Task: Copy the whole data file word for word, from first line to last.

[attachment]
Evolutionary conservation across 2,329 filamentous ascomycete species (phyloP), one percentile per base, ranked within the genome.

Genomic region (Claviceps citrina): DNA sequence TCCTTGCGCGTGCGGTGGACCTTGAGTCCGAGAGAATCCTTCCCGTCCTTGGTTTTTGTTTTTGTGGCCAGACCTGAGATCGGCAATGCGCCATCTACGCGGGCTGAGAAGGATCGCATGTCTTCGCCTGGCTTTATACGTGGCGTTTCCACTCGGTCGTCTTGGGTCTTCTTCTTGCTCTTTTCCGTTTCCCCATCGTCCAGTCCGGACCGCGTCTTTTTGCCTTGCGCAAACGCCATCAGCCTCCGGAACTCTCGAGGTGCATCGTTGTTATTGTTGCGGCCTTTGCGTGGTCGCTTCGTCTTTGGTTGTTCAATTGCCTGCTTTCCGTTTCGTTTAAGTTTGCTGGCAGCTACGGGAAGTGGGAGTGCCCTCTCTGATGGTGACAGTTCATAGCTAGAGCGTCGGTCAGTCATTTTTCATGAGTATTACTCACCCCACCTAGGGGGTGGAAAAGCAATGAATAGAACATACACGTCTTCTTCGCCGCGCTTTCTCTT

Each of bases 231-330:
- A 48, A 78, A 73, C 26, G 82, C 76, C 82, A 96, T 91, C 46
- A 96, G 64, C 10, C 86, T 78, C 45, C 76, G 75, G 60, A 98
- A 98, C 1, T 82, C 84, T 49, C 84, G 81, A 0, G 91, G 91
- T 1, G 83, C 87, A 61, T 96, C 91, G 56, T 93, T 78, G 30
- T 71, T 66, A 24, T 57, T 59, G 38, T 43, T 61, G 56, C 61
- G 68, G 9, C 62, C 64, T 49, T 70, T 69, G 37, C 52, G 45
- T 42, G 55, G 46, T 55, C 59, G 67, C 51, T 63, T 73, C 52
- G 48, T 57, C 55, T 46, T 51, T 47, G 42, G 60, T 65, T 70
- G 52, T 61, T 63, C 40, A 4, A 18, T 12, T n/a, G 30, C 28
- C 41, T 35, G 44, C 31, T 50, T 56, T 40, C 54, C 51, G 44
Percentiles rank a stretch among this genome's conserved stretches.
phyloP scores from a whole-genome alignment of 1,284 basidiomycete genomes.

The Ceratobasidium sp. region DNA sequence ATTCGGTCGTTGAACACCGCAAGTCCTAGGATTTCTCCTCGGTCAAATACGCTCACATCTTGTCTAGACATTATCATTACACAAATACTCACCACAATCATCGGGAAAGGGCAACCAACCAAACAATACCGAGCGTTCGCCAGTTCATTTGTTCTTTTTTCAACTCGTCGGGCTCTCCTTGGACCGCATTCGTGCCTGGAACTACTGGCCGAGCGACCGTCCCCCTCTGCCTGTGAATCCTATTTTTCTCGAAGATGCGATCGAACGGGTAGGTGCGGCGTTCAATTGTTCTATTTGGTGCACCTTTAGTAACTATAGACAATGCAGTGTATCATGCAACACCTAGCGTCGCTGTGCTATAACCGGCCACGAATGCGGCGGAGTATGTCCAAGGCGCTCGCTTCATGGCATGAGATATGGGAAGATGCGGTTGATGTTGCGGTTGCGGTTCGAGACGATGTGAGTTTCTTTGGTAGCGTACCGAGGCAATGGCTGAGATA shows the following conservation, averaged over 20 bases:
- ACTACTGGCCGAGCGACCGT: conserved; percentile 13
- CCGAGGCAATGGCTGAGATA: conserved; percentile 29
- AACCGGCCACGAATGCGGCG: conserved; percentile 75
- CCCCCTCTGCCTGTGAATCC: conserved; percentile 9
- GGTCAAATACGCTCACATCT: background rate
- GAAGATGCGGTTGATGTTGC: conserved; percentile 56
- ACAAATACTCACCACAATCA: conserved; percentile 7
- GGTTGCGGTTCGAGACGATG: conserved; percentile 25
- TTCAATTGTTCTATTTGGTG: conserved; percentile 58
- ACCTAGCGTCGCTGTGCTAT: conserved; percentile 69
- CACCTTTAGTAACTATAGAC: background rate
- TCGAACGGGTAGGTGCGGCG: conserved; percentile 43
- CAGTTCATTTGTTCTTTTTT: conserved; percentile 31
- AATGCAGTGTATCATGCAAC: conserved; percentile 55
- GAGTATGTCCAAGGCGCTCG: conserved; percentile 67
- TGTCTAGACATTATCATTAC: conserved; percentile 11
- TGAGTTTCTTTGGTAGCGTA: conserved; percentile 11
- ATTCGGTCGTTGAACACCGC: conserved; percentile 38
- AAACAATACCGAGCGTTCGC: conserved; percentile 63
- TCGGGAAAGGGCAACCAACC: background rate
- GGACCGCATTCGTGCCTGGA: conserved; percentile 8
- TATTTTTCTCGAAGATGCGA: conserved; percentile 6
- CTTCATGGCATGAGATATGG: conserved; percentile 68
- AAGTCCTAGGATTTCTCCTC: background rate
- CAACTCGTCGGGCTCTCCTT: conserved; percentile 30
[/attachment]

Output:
Evolutionary conservation across 2,329 filamentous ascomycete species (phyloP), one percentile per base, ranked within the genome.

Genomic region (Claviceps citrina): DNA sequence TCCTTGCGCGTGCGGTGGACCTTGAGTCCGAGAGAATCCTTCCCGTCCTTGGTTTTTGTTTTTGTGGCCAGACCTGAGATCGGCAATGCGCCATCTACGCGGGCTGAGAAGGATCGCATGTCTTCGCCTGGCTTTATACGTGGCGTTTCCACTCGGTCGTCTTGGGTCTTCTTCTTGCTCTTTTCCGTTTCCCCATCGTCCAGTCCGGACCGCGTCTTTTTGCCTTGCGCAAACGCCATCAGCCTCCGGAACTCTCGAGGTGCATCGTTGTTATTGTTGCGGCCTTTGCGTGGTCGCTTCGTCTTTGGTTGTTCAATTGCCTGCTTTCCGTTTCGTTTAAGTTTGCTGGCAGCTACGGGAAGTGGGAGTGCCCTCTCTGATGGTGACAGTTCATAGCTAGAGCGTCGGTCAGTCATTTTTCATGAGTATTACTCACCCCACCTAGGGGGTGGAAAAGCAATGAATAGAACATACACGTCTTCTTCGCCGCGCTTTCTCTT

Each of bases 231-330:
- A 48, A 78, A 73, C 26, G 82, C 76, C 82, A 96, T 91, C 46
- A 96, G 64, C 10, C 86, T 78, C 45, C 76, G 75, G 60, A 98
- A 98, C 1, T 82, C 84, T 49, C 84, G 81, A 0, G 91, G 91
- T 1, G 83, C 87, A 61, T 96, C 91, G 56, T 93, T 78, G 30
- T 71, T 66, A 24, T 57, T 59, G 38, T 43, T 61, G 56, C 61
- G 68, G 9, C 62, C 64, T 49, T 70, T 69, G 37, C 52, G 45
- T 42, G 55, G 46, T 55, C 59, G 67, C 51, T 63, T 73, C 52
- G 48, T 57, C 55, T 46, T 51, T 47, G 42, G 60, T 65, T 70
- G 52, T 61, T 63, C 40, A 4, A 18, T 12, T n/a, G 30, C 28
- C 41, T 35, G 44, C 31, T 50, T 56, T 40, C 54, C 51, G 44
Percentiles rank a stretch among this genome's conserved stretches.
phyloP scores from a whole-genome alignment of 1,284 basidiomycete genomes.

The Ceratobasidium sp. region DNA sequence ATTCGGTCGTTGAACACCGCAAGTCCTAGGATTTCTCCTCGGTCAAATACGCTCACATCTTGTCTAGACATTATCATTACACAAATACTCACCACAATCATCGGGAAAGGGCAACCAACCAAACAATACCGAGCGTTCGCCAGTTCATTTGTTCTTTTTTCAACTCGTCGGGCTCTCCTTGGACCGCATTCGTGCCTGGAACTACTGGCCGAGCGACCGTCCCCCTCTGCCTGTGAATCCTATTTTTCTCGAAGATGCGATCGAACGGGTAGGTGCGGCGTTCAATTGTTCTATTTGGTGCACCTTTAGTAACTATAGACAATGCAGTGTATCATGCAACACCTAGCGTCGCTGTGCTATAACCGGCCACGAATGCGGCGGAGTATGTCCAAGGCGCTCGCTTCATGGCATGAGATATGGGAAGATGCGGTTGATGTTGCGGTTGCGGTTCGAGACGATGTGAGTTTCTTTGGTAGCGTACCGAGGCAATGGCTGAGATA shows the following conservation, averaged over 20 bases:
- ACTACTGGCCGAGCGACCGT: conserved; percentile 13
- CCGAGGCAATGGCTGAGATA: conserved; percentile 29
- AACCGGCCACGAATGCGGCG: conserved; percentile 75
- CCCCCTCTGCCTGTGAATCC: conserved; percentile 9
- GGTCAAATACGCTCACATCT: background rate
- GAAGATGCGGTTGATGTTGC: conserved; percentile 56
- ACAAATACTCACCACAATCA: conserved; percentile 7
- GGTTGCGGTTCGAGACGATG: conserved; percentile 25
- TTCAATTGTTCTATTTGGTG: conserved; percentile 58
- ACCTAGCGTCGCTGTGCTAT: conserved; percentile 69
- CACCTTTAGTAACTATAGAC: background rate
- TCGAACGGGTAGGTGCGGCG: conserved; percentile 43
- CAGTTCATTTGTTCTTTTTT: conserved; percentile 31
- AATGCAGTGTATCATGCAAC: conserved; percentile 55
- GAGTATGTCCAAGGCGCTCG: conserved; percentile 67
- TGTCTAGACATTATCATTAC: conserved; percentile 11
- TGAGTTTCTTTGGTAGCGTA: conserved; percentile 11
- ATTCGGTCGTTGAACACCGC: conserved; percentile 38
- AAACAATACCGAGCGTTCGC: conserved; percentile 63
- TCGGGAAAGGGCAACCAACC: background rate
- GGACCGCATTCGTGCCTGGA: conserved; percentile 8
- TATTTTTCTCGAAGATGCGA: conserved; percentile 6
- CTTCATGGCATGAGATATGG: conserved; percentile 68
- AAGTCCTAGGATTTCTCCTC: background rate
- CAACTCGTCGGGCTCTCCTT: conserved; percentile 30